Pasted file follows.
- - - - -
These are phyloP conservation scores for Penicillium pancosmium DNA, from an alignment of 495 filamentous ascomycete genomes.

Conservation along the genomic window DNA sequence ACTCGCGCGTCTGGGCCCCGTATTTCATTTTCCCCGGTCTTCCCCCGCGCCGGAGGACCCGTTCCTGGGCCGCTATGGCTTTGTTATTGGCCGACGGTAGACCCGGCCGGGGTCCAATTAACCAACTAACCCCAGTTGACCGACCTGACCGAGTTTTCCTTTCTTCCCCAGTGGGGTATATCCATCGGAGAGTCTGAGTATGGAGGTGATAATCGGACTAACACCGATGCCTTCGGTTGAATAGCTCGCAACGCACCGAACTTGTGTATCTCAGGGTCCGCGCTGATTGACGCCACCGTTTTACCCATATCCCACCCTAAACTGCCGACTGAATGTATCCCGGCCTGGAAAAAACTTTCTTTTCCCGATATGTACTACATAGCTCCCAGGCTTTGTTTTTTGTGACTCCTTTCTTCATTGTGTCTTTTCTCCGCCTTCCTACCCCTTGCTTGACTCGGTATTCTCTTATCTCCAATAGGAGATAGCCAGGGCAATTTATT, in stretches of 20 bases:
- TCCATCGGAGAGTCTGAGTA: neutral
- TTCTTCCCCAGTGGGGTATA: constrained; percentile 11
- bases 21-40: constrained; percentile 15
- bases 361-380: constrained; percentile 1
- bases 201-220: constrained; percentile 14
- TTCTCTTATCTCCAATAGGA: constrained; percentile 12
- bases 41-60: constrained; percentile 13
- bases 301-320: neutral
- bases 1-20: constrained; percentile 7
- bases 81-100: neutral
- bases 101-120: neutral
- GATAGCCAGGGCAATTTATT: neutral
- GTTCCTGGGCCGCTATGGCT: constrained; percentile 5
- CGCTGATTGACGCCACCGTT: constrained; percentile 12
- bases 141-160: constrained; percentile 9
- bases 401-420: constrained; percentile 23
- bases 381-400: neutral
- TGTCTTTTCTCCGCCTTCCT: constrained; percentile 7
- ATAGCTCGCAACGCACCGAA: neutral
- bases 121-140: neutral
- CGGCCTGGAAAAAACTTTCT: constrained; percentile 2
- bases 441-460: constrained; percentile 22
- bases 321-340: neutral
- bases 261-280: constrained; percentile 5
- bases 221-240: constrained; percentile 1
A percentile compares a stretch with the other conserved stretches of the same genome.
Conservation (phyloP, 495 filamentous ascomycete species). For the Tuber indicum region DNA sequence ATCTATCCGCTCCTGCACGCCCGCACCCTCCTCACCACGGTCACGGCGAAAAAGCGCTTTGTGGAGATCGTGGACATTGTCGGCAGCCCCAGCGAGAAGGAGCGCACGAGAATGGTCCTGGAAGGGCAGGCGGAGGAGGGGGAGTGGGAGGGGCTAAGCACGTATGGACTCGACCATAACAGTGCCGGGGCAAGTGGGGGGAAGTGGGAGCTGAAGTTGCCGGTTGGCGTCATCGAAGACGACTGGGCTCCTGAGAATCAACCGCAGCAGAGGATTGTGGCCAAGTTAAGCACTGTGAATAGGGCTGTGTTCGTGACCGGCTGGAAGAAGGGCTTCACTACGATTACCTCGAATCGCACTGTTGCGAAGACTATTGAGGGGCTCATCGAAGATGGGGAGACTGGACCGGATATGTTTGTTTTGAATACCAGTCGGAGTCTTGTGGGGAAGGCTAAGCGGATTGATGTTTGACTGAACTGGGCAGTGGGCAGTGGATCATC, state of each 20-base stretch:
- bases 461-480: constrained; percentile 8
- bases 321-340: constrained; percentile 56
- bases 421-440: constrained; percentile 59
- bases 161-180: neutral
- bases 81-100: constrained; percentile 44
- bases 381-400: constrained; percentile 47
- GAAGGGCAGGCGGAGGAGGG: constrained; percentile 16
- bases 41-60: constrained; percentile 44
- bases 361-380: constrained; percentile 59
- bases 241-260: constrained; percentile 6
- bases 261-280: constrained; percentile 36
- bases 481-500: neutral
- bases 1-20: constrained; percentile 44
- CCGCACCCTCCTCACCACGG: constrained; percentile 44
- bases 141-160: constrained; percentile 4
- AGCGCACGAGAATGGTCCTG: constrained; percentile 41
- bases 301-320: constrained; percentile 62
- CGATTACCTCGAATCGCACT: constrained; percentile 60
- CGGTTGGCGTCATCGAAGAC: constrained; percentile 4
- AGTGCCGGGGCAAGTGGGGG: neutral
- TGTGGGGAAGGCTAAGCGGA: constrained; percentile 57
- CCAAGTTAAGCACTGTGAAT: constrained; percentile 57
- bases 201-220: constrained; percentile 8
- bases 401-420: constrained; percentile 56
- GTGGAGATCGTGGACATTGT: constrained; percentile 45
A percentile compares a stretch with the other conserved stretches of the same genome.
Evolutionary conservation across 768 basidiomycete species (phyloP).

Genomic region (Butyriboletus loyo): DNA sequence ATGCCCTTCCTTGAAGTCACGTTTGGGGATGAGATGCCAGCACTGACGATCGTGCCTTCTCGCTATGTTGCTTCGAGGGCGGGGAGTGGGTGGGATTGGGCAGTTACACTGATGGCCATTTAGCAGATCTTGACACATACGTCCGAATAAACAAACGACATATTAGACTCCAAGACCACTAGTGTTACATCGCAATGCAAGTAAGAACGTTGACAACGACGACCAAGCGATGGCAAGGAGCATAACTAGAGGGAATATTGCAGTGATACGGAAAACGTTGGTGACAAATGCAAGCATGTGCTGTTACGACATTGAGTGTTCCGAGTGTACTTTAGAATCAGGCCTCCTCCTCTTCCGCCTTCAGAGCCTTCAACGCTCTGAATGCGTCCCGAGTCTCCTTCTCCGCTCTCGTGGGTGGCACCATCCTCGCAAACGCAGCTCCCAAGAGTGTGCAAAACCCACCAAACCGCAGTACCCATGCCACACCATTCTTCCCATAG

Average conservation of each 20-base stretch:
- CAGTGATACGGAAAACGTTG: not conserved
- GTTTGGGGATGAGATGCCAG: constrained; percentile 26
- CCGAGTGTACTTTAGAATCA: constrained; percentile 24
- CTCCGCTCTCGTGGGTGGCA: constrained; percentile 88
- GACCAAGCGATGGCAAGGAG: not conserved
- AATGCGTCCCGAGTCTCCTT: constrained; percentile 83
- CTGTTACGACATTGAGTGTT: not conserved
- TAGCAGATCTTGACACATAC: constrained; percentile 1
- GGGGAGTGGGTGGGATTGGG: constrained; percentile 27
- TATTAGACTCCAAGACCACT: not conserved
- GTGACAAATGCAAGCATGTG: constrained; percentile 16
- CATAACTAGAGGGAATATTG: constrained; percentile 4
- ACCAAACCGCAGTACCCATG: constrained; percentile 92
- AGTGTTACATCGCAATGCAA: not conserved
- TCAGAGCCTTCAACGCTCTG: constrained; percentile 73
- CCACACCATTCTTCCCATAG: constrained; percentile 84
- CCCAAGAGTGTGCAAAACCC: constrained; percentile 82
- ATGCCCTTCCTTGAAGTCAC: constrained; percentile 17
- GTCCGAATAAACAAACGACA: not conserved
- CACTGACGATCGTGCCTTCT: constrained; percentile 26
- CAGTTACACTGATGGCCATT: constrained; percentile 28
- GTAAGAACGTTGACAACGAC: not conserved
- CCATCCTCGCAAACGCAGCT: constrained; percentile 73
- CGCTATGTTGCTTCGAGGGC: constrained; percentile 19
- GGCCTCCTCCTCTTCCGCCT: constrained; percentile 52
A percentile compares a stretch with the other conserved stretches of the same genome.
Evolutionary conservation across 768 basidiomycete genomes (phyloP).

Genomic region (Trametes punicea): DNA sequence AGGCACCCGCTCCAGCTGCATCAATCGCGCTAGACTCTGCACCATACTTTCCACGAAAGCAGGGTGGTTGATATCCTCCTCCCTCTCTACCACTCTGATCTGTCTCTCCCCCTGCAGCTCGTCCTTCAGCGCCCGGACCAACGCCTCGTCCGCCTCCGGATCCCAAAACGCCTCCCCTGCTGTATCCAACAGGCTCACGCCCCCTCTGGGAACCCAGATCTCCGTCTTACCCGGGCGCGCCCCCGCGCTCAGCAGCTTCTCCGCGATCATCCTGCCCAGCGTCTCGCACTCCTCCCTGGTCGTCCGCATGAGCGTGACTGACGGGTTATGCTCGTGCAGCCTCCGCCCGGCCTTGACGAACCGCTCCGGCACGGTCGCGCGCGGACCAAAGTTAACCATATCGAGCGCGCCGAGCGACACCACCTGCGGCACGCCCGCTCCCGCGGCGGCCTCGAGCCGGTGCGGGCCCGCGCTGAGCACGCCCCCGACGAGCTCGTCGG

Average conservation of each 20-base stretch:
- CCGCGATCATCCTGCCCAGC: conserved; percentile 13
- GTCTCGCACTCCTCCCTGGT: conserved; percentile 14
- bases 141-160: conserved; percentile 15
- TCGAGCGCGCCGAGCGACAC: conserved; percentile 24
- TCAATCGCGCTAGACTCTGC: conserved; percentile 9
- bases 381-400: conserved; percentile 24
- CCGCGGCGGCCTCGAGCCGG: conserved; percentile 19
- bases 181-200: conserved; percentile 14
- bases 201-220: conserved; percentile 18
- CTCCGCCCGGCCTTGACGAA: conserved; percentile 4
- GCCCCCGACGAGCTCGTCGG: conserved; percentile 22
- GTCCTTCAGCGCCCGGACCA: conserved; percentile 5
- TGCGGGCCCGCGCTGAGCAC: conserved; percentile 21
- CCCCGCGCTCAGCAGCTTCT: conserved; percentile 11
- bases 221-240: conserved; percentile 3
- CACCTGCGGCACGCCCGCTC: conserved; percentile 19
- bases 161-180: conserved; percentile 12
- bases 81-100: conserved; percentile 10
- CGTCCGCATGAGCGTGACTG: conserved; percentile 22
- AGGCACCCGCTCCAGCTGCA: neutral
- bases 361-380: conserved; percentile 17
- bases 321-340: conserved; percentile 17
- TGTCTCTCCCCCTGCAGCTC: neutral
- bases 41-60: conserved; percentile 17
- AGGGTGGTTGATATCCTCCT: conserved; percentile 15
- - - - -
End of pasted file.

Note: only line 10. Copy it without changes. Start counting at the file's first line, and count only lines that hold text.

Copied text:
- bases 301-320: neutral